This complex of ideas spread across the Chinese strategic community in the decades that followed. Since 1985, the Chinese Academy of Science, the Chinese Academy of Social Science, the Chinese Institute of Contemporary International Relations, and the Academy of Military Science have all sponsored research projects or conferences devoted to different theories of composite national strength (Jia 2015).  However, there is no universal schema for calculating a country’s composite national strength. While there is general agreement among analysts that both material factors (such as industrial capacity) and less tangible factors (such as global cultural influence) must be integrated in any calculation, there is no consensus on which specific factors must be included, nor on the relative importance of any given element of power vis a vis the others. Thus even the most empirically rigorous attempts to calculate international rankings of composite national strength rely on the idiosyncratic judgments of individual researchers. 

The concept is employed far less wonkishly by generalist intellectuals and leading communist cadres. Deng Xiaoping was the first CORE LEADER to use the phrase. During his 1992 “Southern Tour” Deng employed the concept to justify further market reform. In place of the old ideological standards cadres used to use to evaluate policy, Deng proposed three “chief criterion” [三个有利于] for judging the failure and success of a new measure: “[does] it promote the growth of the productive forces in a socialist society, increase the composite national strength of the socialist state, or raise living standards?” (Deng 1992). This usage is typical. In the rhetoric of Chinese communism composite national strength is not a precise measure but a vague policy aim that can be loosely tied to development planning, security theory, technology development, or any other policy that might feasibly hasten the REJUVENATION OF THE CHINESE NATION.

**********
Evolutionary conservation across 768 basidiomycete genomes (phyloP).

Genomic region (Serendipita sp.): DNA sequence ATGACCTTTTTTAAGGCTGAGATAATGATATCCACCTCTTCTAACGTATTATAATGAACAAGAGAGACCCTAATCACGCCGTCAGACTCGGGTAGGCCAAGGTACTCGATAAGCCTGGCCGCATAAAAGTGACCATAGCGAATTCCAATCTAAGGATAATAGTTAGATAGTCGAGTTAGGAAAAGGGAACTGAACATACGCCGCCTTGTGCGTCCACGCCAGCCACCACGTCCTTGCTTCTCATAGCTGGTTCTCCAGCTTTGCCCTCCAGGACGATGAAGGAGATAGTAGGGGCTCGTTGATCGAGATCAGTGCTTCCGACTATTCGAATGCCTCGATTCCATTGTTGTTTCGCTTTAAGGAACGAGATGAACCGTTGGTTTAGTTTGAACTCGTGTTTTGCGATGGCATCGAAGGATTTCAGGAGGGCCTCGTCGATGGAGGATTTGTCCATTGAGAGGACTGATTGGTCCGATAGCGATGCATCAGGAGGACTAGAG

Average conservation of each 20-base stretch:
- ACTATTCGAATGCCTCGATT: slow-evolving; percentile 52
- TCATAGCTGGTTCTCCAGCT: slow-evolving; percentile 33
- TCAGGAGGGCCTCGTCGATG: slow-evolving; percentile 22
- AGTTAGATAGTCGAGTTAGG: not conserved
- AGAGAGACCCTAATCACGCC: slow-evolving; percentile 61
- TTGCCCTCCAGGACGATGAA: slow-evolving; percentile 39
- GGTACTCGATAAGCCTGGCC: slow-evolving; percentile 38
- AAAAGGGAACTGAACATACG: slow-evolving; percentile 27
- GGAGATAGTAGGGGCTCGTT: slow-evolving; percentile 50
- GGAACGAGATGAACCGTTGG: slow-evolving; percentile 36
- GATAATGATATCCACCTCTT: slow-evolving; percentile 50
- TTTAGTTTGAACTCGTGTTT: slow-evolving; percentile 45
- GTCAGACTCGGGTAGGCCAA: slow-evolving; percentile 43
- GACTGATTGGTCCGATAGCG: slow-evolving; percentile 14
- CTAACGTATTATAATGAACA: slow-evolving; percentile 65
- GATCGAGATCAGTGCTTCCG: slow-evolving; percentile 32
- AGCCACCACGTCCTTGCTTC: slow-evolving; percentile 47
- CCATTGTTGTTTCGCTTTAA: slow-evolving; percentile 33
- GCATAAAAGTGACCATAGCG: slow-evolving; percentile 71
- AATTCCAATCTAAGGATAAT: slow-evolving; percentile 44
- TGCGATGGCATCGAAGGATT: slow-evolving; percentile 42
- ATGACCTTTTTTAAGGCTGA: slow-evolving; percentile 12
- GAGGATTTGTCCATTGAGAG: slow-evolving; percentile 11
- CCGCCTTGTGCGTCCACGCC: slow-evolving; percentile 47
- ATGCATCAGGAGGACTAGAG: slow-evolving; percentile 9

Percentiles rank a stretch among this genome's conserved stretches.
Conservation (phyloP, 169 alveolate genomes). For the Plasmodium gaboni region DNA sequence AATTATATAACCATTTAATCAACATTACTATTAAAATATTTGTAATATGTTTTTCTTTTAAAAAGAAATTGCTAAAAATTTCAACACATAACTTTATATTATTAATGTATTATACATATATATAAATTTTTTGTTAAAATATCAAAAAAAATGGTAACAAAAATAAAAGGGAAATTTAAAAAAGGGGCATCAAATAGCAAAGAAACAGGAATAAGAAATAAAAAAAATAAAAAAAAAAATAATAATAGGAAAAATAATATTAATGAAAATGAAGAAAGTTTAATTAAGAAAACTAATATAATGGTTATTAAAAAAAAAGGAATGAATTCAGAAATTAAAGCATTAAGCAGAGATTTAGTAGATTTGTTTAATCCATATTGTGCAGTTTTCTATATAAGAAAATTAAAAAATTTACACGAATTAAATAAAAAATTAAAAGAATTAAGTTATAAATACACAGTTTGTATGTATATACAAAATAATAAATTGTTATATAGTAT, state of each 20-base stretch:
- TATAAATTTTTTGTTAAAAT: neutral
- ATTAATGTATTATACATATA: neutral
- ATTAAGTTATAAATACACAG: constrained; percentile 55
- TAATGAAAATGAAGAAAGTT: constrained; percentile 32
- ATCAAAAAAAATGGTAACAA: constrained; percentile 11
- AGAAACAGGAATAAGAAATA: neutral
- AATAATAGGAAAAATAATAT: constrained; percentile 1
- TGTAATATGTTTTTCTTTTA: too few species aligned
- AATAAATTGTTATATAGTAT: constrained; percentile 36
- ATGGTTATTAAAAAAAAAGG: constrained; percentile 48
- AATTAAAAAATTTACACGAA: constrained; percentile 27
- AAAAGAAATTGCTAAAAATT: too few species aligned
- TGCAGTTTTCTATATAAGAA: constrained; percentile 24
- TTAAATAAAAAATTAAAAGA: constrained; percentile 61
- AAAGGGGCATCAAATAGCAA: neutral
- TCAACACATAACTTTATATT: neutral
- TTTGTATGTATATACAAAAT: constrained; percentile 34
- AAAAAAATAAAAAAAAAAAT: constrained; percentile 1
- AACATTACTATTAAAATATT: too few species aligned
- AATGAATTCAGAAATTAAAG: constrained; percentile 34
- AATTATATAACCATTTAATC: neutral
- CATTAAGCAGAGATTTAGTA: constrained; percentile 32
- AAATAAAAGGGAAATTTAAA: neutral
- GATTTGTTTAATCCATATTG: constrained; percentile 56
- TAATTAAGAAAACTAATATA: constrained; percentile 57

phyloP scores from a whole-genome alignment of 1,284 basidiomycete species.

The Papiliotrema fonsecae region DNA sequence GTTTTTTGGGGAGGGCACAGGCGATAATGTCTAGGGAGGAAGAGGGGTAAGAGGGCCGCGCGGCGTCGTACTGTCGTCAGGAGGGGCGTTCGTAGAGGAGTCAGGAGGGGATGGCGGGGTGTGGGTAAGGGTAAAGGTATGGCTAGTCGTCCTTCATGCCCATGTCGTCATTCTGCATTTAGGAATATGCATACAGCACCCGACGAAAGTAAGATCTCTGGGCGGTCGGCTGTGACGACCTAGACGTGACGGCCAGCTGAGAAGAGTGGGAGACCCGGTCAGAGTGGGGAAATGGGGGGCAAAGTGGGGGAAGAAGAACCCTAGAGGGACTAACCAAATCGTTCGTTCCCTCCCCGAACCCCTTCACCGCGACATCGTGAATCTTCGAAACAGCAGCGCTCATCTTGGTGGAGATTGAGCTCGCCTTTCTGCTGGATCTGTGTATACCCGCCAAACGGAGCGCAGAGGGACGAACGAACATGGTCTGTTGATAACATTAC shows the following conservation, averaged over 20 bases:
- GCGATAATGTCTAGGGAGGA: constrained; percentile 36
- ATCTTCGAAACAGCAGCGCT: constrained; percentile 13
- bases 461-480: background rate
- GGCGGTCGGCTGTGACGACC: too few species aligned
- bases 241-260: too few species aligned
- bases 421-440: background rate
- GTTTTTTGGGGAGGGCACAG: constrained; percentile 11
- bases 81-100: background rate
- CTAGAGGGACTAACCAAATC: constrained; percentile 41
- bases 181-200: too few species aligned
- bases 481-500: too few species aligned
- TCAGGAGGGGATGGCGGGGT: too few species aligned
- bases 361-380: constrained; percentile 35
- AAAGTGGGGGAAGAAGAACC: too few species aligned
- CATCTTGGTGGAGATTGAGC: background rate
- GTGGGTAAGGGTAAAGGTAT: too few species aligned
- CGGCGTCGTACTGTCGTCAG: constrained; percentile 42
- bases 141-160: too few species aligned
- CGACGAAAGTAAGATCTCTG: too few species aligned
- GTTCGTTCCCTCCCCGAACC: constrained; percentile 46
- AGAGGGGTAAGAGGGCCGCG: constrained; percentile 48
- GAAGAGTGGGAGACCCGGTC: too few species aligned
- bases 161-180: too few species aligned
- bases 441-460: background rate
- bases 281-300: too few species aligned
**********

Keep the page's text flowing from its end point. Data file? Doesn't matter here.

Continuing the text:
Deng Xiaoping. 1992. “Excerpts From Talks Given In Wuchang, Shenzhen, Zhuhai and Shanghai.” The Selected Works of Deng Xiaoping; Jia Haitao 贾海涛. 2015. Zonghe Guoli Yu Wenhuali Xitong Yanjiu 综合国力与文化力系统研究 A Systematic Study of Comprehensive National Power and Cultural Power. Beijing: Zhongguo Shehui Kexue Chubanshe 中国社会科学出版社 China Social Science Publishign Co.; Pillsbury, Michael. 2000. China Debates the FUture Security Environment. Washington D.C.: National Defense University Press; Huang Shuofeng 黄硕风. 1999. Zonghe Guoli Xinlun: Jianlun Xinzhongguo Zonghe Guoli 综合国力新论:兼论新中国综合国力 A New Theory of Comprehensive National Power: With a Reflection on New China’s Comprehensive National Power. Beijing: Zhongguo Shehui Kexue Chubanshe 中国社会科学出版社 China Social Science Publishign Co.